Register Thursday | June 27 | 2019

CBC-Approved Porn and the New Pilates

Day Two at the Toronto International Film Festival

The paparazzi clustered like hungry wolves before the stage, in anticipation of Penelope Cruz and Pedro Almodovar, at the Volver press conference. I wanted some of those fabulous Almodovarian aerial perspectives, so I shimmied halfway up the scaffolding with my camera, just in time for their grand entrance. Penelope was radiant in a black and white sundress and teetering heels. There was a wild machine gun volley of shutters and a chorus of "Penelope, Penelope, over here Penelope." She turned around slowly, like a ballerina in a music box, so that everyone could get their shot. My voice soared from above as I zoomed in and cried,

"PENELOPE! UP HERE PENELOPE!"

From the small windowless room to the side of the press conference hall, where I was detained for the subsequent hour, here is what I could make out. Firstly, Penelope has been praying that Almodovar will get an Oscar this year. Almodovar is also praying for Penelope. I pray for them too, and if God has any time and energy leftover, I pray that he will go on to help victims of wars, famines and natural disasters.

I also learned that for her role in Volver, Penelope was donning a strap-on posterior. This was modelled on the fake buttocks of Dustin Hoffman in Tootsie. Almodovar was hoping to create a strong, voluptuous, big-haired character for Penelope, reminiscent of Sofia Loren. Almodovar's preference for strong female characters in his work comes from being raised village-style, not just by his mother, but also his aunts and all the local women. The village where he was raised, La Mancha, is where Volver is set. It is known for the fiercely superstitious beliefs of the locals, violent winds and high rates of insanity. Almodovar is paying homage to his own mother's violent winds in the scene where Penelope Cruz sits on the toilet and mysteriously detects the odour of her dead mom's lingering farts.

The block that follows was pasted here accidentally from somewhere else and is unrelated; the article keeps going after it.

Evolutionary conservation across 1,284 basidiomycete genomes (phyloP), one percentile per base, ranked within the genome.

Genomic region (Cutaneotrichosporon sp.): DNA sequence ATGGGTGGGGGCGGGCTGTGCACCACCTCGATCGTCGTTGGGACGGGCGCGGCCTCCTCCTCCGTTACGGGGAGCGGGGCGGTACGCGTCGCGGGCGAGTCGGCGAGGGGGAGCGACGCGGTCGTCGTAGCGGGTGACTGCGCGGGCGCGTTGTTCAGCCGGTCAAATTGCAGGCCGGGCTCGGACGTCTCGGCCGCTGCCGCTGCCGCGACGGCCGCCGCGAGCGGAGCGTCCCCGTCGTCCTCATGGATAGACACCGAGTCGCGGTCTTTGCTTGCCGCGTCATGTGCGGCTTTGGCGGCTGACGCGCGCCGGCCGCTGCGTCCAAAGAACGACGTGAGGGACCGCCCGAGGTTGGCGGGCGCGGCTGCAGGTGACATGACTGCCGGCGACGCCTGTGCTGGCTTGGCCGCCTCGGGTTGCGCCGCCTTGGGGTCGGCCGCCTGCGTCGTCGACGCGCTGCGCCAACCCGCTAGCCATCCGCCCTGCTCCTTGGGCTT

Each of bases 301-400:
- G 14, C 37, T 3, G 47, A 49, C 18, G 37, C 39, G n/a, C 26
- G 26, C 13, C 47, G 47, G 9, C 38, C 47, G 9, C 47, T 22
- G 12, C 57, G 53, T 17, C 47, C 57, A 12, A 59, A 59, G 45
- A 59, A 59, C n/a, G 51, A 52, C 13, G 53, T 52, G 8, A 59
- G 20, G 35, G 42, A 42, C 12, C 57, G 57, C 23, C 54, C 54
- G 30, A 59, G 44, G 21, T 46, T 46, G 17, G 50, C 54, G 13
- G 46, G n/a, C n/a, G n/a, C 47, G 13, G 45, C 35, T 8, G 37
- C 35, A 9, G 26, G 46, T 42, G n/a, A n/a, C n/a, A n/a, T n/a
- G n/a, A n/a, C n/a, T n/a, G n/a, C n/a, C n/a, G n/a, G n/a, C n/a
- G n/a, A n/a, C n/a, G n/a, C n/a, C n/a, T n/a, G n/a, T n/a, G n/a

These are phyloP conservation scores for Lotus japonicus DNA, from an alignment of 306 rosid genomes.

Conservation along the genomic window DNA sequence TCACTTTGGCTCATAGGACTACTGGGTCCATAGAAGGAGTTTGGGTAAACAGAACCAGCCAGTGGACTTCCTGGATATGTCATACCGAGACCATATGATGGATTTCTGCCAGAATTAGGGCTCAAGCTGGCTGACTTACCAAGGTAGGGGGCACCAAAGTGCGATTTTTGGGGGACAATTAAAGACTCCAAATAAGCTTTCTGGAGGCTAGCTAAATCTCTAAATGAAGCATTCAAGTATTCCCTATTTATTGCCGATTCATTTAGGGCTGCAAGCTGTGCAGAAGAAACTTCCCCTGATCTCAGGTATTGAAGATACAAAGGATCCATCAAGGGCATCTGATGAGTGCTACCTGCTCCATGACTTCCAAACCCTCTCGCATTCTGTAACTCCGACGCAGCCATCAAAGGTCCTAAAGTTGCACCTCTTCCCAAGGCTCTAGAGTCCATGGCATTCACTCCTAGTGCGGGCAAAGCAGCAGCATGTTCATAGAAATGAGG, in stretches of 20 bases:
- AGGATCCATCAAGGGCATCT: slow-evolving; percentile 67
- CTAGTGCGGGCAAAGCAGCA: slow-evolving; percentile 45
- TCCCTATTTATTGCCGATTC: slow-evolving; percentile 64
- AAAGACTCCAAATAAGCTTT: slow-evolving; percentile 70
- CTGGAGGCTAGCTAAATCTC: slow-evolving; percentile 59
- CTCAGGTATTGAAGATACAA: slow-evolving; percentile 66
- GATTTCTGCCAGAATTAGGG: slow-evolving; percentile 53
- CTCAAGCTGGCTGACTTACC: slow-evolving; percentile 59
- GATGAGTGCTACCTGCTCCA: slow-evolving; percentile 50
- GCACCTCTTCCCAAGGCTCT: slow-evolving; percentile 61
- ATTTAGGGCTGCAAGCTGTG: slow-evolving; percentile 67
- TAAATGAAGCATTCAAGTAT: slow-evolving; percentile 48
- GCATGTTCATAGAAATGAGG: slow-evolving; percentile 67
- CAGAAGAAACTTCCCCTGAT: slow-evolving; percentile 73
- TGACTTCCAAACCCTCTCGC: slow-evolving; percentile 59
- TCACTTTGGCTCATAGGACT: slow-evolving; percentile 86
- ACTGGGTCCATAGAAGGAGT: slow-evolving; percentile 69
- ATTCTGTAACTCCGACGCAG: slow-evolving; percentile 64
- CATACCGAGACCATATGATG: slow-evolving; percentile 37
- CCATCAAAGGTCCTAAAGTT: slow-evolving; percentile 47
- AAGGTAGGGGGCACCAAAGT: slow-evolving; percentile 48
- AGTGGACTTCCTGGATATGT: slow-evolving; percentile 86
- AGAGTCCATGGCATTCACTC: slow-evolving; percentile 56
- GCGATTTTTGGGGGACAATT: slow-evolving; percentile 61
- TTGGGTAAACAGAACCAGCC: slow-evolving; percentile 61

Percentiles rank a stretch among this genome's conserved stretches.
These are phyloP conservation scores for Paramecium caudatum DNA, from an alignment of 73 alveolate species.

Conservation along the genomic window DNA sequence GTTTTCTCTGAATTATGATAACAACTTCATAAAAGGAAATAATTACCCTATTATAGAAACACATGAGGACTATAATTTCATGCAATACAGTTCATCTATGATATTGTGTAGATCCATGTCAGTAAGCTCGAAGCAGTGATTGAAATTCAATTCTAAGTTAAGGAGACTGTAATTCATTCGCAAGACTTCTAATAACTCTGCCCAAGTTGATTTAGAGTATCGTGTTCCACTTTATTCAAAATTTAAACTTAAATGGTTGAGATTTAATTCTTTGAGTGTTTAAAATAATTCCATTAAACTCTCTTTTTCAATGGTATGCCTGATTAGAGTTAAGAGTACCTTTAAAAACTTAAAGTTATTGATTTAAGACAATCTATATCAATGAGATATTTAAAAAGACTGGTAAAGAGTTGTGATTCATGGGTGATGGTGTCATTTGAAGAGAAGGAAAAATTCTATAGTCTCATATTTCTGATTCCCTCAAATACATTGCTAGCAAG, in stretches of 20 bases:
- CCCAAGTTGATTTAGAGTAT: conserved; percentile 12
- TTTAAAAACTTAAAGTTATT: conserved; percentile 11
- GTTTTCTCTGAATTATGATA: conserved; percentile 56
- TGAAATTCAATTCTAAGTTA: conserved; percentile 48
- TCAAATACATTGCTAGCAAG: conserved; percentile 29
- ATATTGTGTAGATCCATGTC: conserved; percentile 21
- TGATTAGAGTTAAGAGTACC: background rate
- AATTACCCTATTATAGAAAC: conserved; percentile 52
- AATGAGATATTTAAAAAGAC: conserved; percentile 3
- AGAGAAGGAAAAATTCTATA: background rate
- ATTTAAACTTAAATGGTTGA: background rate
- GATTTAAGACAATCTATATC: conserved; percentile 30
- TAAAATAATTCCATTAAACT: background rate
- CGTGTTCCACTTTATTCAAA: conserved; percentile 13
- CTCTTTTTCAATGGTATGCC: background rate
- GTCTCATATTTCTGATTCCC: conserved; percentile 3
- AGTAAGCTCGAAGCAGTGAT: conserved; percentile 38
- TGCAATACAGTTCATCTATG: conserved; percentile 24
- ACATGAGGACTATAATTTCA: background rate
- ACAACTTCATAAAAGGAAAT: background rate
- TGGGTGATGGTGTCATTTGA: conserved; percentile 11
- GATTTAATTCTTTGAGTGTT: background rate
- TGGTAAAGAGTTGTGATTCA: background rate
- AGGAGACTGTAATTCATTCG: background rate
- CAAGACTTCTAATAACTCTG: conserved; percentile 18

I was released without charges in time for the following press conference. The film I was to learn more about was one I have yet to see, Shortbus. I had heard that this film featured some remarkably gifted young actors, including a lady from the CBC, who, according to my press kit, presents an intelligent yet hip show by the name of Definitely Not the Opera. Marvellous, I thought. As we awaited the arrival of the cast, I made small talk with a gentleman from a well-known tabloid newspaper.

"Have you seen the film?" I enquired politely.

"Sure have," said the gentleman, with a leer.

"Sook Yin-Lee gets it three different ways in the first two minutes."

Reddening, I feigned absorption in my papers, Sook Yin-Lee? Wasn't she the one from the CBC?

The cast trotted onstage and for the next hour laughed heartily about their explicit carnal exploits in the film. By all accounts, it is a most scandalous work of pornography, yet these lust-filled thespians insisted that the underlying theme of the film was learning to connect with other human beings in meaningful relationships. Director John Cameron Mitchell also explained, "Most films, because they can't show sex, have metaphors for sex-trains going into tunnels, candles being snuffed out, window treatments in the breeze-but in our film, sex becomes a metaphor for trains."

Surprisingly, I actually enriched my vocabulary at the Shortbus press conference. A great deal of discussion was had over something called "self fellatio," apparently an extraordinary element of this film, lauded by the public and critics alike. I tried desperately to grasp the meaning from the context. The gentleman who does the self-fellatio in Shortbus reported spending three months in arduous training for the scene. Three Korean distributors, after seeing the film in Cannes, are reported to have returned to their hotel rooms and tried it for themselves. The only one to have succeeded, explained the lady from the CBC, had much experience in yoga. I deduced that it was probably a new Hollywood exercise fad and made a mental note to enquire about classes at the Y.

Back at the guesthouse I recover my press bag from the previous day and slather my face in anti-aging pomade. Tomorrow is the big day for my interview with Cillian Murphy. I will also have the chance to photograph Brad Pitt on the red carpet. In passing through the bookstore today, I noticed that Star Magazine's cover read "Angie and Brad Say 'I Do.'" Life & Style, however, proclaimed "Jen Says Brad Will Leave Angie." It is all so confusing. Just in case Brad is not about to hit the singles market again, I have pencilled in an hour with Vince Vaughn tomorrow afternoon. Sloppy seconds, I know, but beggars cannot be choosers.